Recently Anne Reed at Deliberations (a blog that will make anybody think, as her latest other links post will prove) was kind to name this blog as one of her five for the Thinking Bloggers Award that is meme-ing its way across the blogosphere. Normally, I don’t do the chain letter thing much, but I do think that this one is a way to alert your particular readers of some blogs that they may not have paid much attention to previously. As a not-so-struggling little blog now, I still appreciate anyone who will send some readers and potential contributors our way. And let me make the point that I’m talking below about the blogs that make me go “huh, hadn’t thought of that,” not necessarily the ones I value the most or that get my most hits. I think you can tell from the sites I frequently link to that there are a lot of really great blogs that do a wonderful job surfing the Net and finding the important news and other items that I depend on to keep me as opinionated and obnoxious as I often become. (I actually am sorry about that from time to time.) To them, if you’re not listed below, please don’t think badly of me. I’m sure you’re crying right now. There are also a few blogs that I might have included, except they post too infrequently for me to recommend to others. I go ahead and hit them regularly, but I’m psychotic. These are some terrific blogs in content, but they get a little frustrating, like intermittent conditioning, which is always fun and rewarding.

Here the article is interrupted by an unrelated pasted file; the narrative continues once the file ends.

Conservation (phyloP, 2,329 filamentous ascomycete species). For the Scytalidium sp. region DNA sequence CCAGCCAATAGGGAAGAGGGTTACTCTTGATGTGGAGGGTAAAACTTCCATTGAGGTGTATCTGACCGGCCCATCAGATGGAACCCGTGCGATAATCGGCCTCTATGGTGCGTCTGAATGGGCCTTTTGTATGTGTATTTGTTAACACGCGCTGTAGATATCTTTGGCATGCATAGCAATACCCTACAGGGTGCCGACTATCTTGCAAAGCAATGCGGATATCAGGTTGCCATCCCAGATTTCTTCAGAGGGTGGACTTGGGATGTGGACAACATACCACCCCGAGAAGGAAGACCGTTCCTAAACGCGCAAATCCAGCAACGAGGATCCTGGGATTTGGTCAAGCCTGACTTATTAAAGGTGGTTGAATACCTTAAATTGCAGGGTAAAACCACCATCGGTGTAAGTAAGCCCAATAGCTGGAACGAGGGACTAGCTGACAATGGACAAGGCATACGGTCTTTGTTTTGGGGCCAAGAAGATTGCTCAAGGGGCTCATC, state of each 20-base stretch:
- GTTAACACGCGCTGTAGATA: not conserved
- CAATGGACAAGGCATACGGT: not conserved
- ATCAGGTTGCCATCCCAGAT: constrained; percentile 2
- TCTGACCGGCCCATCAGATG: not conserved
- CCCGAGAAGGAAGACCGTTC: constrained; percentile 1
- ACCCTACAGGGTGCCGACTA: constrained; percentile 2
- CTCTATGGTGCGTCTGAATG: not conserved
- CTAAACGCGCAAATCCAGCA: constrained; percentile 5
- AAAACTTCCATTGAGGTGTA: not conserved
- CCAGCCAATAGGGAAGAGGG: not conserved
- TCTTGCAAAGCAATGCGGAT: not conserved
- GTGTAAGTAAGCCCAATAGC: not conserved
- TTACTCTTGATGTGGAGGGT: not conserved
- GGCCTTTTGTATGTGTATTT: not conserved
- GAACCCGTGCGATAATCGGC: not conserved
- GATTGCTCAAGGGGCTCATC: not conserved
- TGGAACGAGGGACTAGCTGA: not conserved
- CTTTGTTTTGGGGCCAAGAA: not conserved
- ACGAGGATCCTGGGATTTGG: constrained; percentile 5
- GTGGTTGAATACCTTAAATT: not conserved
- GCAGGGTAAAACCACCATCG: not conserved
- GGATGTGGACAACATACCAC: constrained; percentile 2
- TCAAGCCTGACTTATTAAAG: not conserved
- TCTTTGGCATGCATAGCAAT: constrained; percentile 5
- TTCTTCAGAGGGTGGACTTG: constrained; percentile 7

So, anyway, here are my Thinking Blogger Award blogs, in no particular order. (Well, actually, that alphabet thing.) I’m sure this will go on their resumes and their families will be proud. Again, thanks, Anne, for including us in yours, and those of you whom I meme here, please pass along your five list, along with the cute little picture at the top here. I’ll look forward to seeing whom you name and checking them out myself.